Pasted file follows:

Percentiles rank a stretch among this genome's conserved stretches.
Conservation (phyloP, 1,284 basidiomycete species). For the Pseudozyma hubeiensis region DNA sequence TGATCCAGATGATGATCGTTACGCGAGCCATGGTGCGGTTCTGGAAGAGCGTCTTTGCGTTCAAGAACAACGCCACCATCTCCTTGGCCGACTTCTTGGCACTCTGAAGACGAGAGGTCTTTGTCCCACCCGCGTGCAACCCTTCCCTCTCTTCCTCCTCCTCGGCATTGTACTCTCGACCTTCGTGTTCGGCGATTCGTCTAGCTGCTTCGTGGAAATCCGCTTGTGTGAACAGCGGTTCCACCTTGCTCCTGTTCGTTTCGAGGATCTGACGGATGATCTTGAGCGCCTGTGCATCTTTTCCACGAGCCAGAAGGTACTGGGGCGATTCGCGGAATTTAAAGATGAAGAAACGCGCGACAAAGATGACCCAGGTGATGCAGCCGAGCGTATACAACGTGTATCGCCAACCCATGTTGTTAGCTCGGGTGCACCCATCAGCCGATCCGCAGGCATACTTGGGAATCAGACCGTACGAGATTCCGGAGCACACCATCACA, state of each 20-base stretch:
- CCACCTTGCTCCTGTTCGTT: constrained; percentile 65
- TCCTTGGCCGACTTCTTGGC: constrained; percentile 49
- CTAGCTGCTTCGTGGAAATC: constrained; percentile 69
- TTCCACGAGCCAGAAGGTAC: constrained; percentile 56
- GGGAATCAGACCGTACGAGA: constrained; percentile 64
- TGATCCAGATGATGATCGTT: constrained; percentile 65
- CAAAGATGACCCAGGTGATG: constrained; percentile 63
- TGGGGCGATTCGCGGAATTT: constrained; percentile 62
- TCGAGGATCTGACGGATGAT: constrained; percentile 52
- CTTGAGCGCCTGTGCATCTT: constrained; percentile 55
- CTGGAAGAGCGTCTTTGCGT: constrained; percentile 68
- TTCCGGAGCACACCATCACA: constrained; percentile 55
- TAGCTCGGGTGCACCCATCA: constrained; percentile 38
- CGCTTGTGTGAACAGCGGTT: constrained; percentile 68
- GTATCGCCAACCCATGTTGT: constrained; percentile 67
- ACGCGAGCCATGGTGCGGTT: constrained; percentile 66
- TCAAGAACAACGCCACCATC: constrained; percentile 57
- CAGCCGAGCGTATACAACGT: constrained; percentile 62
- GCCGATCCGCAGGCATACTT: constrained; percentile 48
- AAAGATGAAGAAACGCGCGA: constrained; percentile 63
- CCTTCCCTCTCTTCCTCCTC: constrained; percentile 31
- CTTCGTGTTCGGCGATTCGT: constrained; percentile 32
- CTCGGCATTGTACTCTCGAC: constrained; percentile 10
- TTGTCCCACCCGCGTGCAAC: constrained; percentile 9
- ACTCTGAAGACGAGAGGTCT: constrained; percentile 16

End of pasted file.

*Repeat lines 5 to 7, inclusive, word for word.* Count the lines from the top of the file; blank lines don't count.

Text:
- CTAGCTGCTTCGTGGAAATC: constrained; percentile 69
- TTCCACGAGCCAGAAGGTAC: constrained; percentile 56
- GGGAATCAGACCGTACGAGA: constrained; percentile 64